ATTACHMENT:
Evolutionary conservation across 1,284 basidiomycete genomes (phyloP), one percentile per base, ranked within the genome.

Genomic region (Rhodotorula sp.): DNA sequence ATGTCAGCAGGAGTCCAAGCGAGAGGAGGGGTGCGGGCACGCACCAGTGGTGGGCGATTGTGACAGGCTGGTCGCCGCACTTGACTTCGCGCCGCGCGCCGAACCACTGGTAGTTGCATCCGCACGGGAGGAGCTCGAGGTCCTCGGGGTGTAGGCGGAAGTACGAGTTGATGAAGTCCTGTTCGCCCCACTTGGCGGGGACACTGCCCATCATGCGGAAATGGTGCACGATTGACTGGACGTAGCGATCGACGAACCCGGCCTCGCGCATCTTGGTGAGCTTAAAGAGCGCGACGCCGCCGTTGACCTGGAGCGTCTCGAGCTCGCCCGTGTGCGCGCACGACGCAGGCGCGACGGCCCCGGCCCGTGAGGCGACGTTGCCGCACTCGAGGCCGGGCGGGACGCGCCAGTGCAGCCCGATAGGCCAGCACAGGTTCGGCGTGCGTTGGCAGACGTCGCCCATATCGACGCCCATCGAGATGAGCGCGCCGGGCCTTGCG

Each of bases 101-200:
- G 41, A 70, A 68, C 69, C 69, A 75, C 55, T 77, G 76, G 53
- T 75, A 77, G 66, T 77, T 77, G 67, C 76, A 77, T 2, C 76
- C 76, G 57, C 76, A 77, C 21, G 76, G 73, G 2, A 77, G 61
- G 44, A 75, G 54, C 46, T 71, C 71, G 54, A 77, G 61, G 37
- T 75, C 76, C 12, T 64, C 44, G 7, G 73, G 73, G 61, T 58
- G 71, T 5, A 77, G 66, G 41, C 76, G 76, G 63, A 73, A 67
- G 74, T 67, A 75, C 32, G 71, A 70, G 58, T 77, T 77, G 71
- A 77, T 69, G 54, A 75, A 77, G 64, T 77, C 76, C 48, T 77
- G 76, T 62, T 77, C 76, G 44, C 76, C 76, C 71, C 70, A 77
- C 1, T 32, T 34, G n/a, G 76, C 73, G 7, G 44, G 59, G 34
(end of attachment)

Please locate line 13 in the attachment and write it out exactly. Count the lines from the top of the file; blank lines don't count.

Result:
- C 1, T 32, T 34, G n/a, G 76, C 73, G 7, G 44, G 59, G 34